Recently, in working with a company to improve their smile sheet, a first draft included the so-called World’s Best Smile Sheet Question. But they were thinking of piloting the new smile sheet for a course to teach basic electronics to facilities professionals. Given the topic and audience, I recommended a simpler version:

How able will you be to put what you’ve learned into practice on the job?  Choose one.

A. I am NOT AT ALL ready to use the skills taught.
B. I need MORE GUIDANCE to be GOOD at using these skills
C. I need MORE EXPERIENCE to be GOOD at using these skills.
D. I am FULLY COMPETENT in using these skills.
E. I am CAPABLE at an EXPERT LEVEL in using these skills.

This version nicely balances precision with word count.

 

Question Example — Dealing with the Sticky Problem of “Motivation”

In the book, I advocate a fairly straightforward question asking learners about their motivation to apply what they’ve learned. In many organizations — in many organizational cultures — this will work fine. However in others, our trainers may be put off by this. They’ll say, “Hey, I can’t control people’s motivations.” They’re right, of course. They can’t control learners’ motivations, but they can influence them. Still, it’s critical to realize that motivation is a multidimensional concept. When we speak of motivation, we could be talking simply about a tendency to take action. We could be talking about how inspired learners are, or how much they believe in the value of the concepts, or how much self-efficacy they might have. It’s okay to ask about motivation in general, but you might generate clearer data if you ask about one of the sub-factors that comprise motivation.

Here is a question I developed recently for my Smile-Sheet Workshop:

How motivated are you to IMPLEMENT PERFORMANCE-FOCUSED SMILE SHEETS in your organization?

CIRCLE ONLY ONE ANSWER. ONLY ONE!

A. I’m NOT INTERESTED IN WORKING TOWARD IMPLEMENTING this.

B. I will confer with my colleagues to SEE IF THERE IS INTEREST.

C. I WILL ADVOCATE FOR performance-focused smile sheet questions.

D. I WILL VIGOROUSLY CHAMPION performance-focused smile sheet questions.

E. Because I HAVE AUTHORITY, I WILL MAKE THIS HAPPEN.

More
Thoughts?

In this question, I’m focusing on people’s predilection to act. Here I’ve circumnavigated any issues in asking learners to divulge their internal motivational state, and instead I’ve focused the question on the likelihood that they will utilize their newly-learned knowledge in developing, deploying, and championing performance-focused smile sheets.

 

Final Word

It’s been humbling to work on smile sheet improvements over many years. My earlier mistakes are still visible in the digital files on my hard drive. I take solace in making incremental improvements — and in knowing that the old way of creating smile-sheet questions is simply no good at all, as it provides us with perversely-irrelevant information.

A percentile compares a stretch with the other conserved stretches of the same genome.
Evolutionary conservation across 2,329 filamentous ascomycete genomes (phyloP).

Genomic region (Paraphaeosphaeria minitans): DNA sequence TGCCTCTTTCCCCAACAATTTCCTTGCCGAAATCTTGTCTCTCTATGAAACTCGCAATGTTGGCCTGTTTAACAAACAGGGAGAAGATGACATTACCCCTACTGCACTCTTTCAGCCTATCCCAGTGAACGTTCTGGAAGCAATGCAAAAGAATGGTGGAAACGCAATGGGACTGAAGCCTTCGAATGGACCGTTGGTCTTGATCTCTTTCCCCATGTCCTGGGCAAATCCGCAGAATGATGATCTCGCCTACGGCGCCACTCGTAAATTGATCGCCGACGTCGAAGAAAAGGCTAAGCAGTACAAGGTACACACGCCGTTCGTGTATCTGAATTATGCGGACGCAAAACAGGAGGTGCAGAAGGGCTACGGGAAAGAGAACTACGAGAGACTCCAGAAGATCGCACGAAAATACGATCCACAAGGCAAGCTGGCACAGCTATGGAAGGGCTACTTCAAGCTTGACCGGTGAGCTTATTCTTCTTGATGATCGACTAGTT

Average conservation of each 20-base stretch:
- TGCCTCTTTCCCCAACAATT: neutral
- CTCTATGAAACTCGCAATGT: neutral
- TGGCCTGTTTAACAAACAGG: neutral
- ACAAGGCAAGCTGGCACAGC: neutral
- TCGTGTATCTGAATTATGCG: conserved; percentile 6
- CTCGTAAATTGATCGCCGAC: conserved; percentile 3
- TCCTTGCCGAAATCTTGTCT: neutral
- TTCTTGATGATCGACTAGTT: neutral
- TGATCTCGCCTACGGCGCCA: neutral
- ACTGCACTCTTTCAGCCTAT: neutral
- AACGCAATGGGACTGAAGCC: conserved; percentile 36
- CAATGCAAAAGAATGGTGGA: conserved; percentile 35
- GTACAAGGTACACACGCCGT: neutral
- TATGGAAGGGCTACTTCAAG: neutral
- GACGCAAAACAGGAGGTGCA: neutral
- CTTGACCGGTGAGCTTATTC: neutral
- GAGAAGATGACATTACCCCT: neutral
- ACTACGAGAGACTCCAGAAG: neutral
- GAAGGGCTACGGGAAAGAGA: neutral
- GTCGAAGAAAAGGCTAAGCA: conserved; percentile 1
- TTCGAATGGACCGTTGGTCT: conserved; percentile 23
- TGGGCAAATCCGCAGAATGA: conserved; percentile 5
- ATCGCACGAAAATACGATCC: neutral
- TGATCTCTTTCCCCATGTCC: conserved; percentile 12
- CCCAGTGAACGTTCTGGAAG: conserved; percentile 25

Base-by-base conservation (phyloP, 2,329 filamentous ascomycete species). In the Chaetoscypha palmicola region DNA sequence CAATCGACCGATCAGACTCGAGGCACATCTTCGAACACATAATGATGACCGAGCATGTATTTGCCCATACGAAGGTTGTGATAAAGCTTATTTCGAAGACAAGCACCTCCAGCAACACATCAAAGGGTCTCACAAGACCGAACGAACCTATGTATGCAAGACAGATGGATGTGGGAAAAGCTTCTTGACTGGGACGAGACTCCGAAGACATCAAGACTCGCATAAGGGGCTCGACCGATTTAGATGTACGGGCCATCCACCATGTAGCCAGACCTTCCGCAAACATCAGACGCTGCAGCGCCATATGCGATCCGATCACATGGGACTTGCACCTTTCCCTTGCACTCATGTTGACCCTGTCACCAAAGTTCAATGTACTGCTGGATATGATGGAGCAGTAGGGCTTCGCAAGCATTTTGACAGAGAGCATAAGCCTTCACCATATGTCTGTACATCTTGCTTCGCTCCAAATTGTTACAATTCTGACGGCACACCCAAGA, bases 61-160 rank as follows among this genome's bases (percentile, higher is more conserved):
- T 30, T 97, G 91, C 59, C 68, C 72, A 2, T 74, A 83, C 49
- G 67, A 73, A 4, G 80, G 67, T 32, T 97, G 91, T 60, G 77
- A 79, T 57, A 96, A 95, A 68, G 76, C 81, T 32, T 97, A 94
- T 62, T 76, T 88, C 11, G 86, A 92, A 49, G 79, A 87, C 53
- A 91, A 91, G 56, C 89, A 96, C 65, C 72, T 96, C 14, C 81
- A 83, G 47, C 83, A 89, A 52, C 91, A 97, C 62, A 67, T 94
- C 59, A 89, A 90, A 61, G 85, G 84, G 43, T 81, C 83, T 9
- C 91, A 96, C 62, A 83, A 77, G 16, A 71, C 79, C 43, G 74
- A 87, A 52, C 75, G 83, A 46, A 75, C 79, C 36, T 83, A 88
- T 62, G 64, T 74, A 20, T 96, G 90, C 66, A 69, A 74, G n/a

As an industry — and the learning industry is critically important to the world — we really need to work on our learning evaluations. Smile sheets are just one tool in this. Unfortunately, poorly constructed smile sheets have become our go-to tool, and they have led us astray for decades.

I hope you find value in my book (SmileSheets.com). More importantly, I hope you’ll participate along with some of the world’s best-run companies and organizations in developing improved smile sheet questions. Again, please email me with your questions, your question improvements, and alternatively, with examples of poorly-crafted questions as well.

Join The Debunker Club in Gathering Intel on Neuroscience-and-Learning

,

Neuroscience and Learning

The Debunker Club, formed to fight myths and misconceptions in the learning field, is currently seeking public comment on the possibility that so-called neuroscience-based recommendations for learning and education are premature, untenable, or invalid.

 

Click here to comment or review the public comments made so far…

 

Click here to join The Debunker Club…

 

Seeking CLO’s, Training and eLearning Managers, and Talent Development Executives to Interview

,

Send me your tired, your salaried, your harried Chief Learning Officers (and other Talent Development Executives) so that I can collect data on the state of our industry — focusing on a practical science-of-learning perspective.

Bigstock-Large-Group-of-Business-People-62228402

Areas Covered in this Research Effort:

  • what is your organization asking of the learning function?
  • how are your results measured? what matters to management?
  • what are the key struggles for your learning units?
  • research utilization — how utilized? who utilizes?
  • current strengths of learning professionals.
  • development needs of learning professionals
  • sources of knowledge for these learning professionals.
  • how does your organization deal with learning myths?
  • how do you separate good information from bad?
  • what vendors provide valuable research/data?
  • what vendors provide training that is science-based?
  • what do your learning units need to be most effective?

Organizations who contribute will be entitled to the full report. An executive summary will be available for free to others.

Send me names and contact information to info@work-learning.com.

 

Seeking Organizations for Research on Improved Smile Sheets

,

Now that my book publishing responsibilities are out of the way, I'm ready to begin a research effort designed to find out more ways to improve the effectiveness of our smile sheets.

If you're organization would like to participate in this effort — and be among the first to see the results of the research — check out the full announcement on my book's website: http://smilesheets.com/2016/05/18/3705/.